Now, we have a New Labour Government. We are told it will hold office for a generation. I am not so sure. Every second voice in the new Government seems to be Scottish. As soon as the novelty of not having John Major any more wears off, there will be a growth of discontent in England, as Scottish notions of rationality and just authority are rammed down our throats. I can see trouble ahead. I lived in Czechoslovakia during the last days of the federation, and had an inside view of its collapse. I am beginning to feel the same drawing apart of English and Scottish as I saw between Czechs and Slovaks. And the differences between Czechs and Slovaks were minor compared with those between us and the Scottish.
And so there is a case for ending the union. It no longer serves any commercial purpose. There is the precedent of Irish neutrality for avoiding the threat of military encirclement. Most importantly, we no longer agree on how any united British kingdom ought to be governed, and elections are becoming a test of strength between two unequal sides, in which the weaker can win only in exceptional circustances. It would be terrible if Scottish independence were to be denied long enough for the Scottish to become as embittered and degraded as the Southern Irish.
This being said, there is also a case for ending it from London. From its beginning, the debate over devolution has been cast in terms of their wanting something from us, and their triumphing over us if they get it. I really do not wish to see a repetition of the Hong Kong surrender repeated in Edinburgh. I can imagine the mobs in Glasgow, running through the streets, smashing symbols of the union, insulting anyone with an English accent; and I see the pencilling in of National Freedom Days in the Scottish calendar. Much better for us if the disintegration of the United Kingdom were brought about by Englishmen demanding English independence. A little national pride would do us no harm at all. It might even spur us to a modest revolution. I hope it would not go so far as abolishing the House of Lords or disestablishing the Church – but a change of personnel at the top would be most welcome.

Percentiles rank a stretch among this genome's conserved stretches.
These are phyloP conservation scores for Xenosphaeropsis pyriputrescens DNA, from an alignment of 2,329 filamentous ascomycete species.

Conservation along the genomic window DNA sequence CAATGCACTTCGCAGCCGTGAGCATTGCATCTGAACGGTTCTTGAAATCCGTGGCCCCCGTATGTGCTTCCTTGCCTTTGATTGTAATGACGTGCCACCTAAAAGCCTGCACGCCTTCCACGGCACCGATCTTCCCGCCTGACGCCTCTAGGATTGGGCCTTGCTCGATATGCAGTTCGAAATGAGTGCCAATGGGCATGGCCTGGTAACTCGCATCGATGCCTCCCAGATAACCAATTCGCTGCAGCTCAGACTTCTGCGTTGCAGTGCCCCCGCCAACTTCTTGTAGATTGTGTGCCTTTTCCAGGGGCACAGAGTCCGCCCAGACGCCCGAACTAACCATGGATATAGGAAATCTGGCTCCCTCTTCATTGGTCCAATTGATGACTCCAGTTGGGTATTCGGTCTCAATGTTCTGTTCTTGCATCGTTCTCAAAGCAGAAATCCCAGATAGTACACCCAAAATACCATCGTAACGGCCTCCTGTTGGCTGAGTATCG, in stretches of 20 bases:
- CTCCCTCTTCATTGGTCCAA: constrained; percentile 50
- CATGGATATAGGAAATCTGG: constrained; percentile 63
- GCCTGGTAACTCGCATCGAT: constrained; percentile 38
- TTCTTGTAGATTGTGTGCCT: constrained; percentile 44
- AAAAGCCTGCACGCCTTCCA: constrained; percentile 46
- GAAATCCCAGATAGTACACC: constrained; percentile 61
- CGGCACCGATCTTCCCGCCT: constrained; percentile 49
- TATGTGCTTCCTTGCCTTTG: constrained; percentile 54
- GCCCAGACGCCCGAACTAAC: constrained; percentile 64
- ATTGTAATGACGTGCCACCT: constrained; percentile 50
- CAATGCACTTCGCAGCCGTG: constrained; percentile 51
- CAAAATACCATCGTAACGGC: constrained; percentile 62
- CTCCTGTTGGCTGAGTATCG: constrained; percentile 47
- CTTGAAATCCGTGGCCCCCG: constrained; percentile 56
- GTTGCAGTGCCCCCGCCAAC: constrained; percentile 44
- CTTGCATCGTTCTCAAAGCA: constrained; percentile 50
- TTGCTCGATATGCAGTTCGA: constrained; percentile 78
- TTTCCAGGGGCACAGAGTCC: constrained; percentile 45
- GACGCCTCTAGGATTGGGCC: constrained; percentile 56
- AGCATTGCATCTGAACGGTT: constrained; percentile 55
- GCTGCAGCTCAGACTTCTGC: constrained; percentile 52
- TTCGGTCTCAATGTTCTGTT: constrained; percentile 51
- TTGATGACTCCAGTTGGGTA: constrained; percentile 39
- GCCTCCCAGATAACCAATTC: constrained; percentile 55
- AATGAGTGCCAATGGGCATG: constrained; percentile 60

For Scotland it might also be of benefit. No effort should be spared to cut Scotland adrift on the best possible terms. They should be given the oil revenue, and we should take over the whole naitonal debt. Of course, there should be complete freedom of trade. There might even be a following of the Irish precedent in the granting of automatic rights of entry and settlement to Scottish citizens. With these advantages, it should be quite easy for a prudent Scottish Government to remain solvent and to allow brisk economic growth. A prosperous Scotland is obviously in English interests. And if the Scottish economy should fail, there should be no excuse given to the maniacs who lurk up there closer to the centre than ours do here to cry out that England has ruined their country.
This leaves the problem of what to do with Wales and Ulster. My solution is to force independence on them whether they want it or not. The Ulster Protestants should be given all they need to defeat the IRA, and should be encouraged to deal justly with their Catholics. But it will not be a problem for England if they decide not to.
However, this article is quite long enough without my going into further detail. I have said almost nothing about the books I am purportedly reviewing. But I have finally said what I want to about Europe and the coming debate over Scotland.
© 1997 – 2017, seangabb.